Customer Service | Help | FAQ | PEP-Easy | Report a Data Error | About
Tip: To use Pocket to save bookmarks to PEP-Web articles…

PEP-Web Tip of the Day

Pocket (formerly “Read-it-later”) is an excellent third-party plugin to browsers for saving bookmarks to PEP-Web pages, and categorizing them with tags.

To save a bookmark to a PEP-Web Article:

  • Use the plugin to “Save to Pocket”
  • The article referential information is stored in Pocket, but not the content. Basically, it is a Bookmark only system.
  • You can add tags to categorize the bookmark to the article or book section.

For the complete list of tips, see PEP-Web Tips on the PEP-Web support page.

Brenneis, C.B. (1994). Belief and Suggestion in the Recovery of Memories of Childhood Sexual Abuse. J. Amer. Psychoanal. Assn., 42:1027-1053.

(1994). Journal of the American Psychoanalytic Association, 42:1027-1053

Belief and Suggestion in the Recovery of Memories of Childhood Sexual Abuse

C. Brooks Brenneis, Ph.D.


The increasingly frequent clinical reports of the recovery of repressed memories of childhood sexual abuse have drawn both skepticism and support in the analytic community. Two contrasting paradigms are offered to account for the processes by which fully repressed memories are recovered. On the one hand, the analyst's belief that one can reconstruct early traumatic experience creates fertile ground for overt and covert suggestion, which, in conjunction with an anxious patient seeking affiliation, may lead to the production of false memories. On the other hand, the analyst's belief in the likelihood of repressed abuse and that it can be reconstructed may constitute a necessary precondition for the emergence of valid memories. With these beliefs providing an essential holding environment, the recovery of repressed memories of sexual trauma may be an instance of the retrieval of state-dependent memory. Although the preponderance of evidence favors the suggestion hypothesis, the evidence is not conclusive. Which paradigm the analyst adopts, however, carries enormous clinical implications.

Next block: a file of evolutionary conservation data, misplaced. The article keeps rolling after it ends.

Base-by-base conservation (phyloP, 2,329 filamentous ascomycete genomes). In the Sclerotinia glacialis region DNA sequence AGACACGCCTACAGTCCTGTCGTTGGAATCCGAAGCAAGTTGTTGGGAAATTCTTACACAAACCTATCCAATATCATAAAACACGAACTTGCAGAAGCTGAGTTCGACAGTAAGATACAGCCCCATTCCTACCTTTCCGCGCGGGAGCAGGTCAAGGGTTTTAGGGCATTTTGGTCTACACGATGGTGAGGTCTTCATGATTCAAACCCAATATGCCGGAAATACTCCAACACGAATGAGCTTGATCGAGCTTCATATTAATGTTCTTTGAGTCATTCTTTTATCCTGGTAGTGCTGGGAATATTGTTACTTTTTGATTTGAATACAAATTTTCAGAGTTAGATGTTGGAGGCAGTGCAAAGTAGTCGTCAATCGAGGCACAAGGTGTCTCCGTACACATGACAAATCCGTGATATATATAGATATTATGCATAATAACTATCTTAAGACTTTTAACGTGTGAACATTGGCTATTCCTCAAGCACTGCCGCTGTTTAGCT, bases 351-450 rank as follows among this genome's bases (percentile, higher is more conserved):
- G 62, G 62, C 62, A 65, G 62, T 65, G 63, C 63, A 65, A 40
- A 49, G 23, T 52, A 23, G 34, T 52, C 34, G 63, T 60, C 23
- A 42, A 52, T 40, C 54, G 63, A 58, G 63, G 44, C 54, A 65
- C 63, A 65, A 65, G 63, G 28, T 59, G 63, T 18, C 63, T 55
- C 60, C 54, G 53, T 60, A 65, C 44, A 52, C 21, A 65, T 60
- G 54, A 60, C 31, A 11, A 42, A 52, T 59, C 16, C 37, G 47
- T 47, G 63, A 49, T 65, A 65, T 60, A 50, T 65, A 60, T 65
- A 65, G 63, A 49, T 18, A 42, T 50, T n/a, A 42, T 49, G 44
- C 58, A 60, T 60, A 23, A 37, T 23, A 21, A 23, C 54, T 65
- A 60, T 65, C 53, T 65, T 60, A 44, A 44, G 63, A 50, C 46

[This is a summary or excerpt from the full text of the book or article. The full text of the document is available to subscribers.]

Copyright © 2019, Psychoanalytic Electronic Publishing, ISSN 2472-6982 Customer Service | Help | FAQ | Download PEP Bibliography | Report a Data Error | About

WARNING! This text is printed for personal use. It is copyright to the journal in which it originally appeared. It is illegal to redistribute it in any form.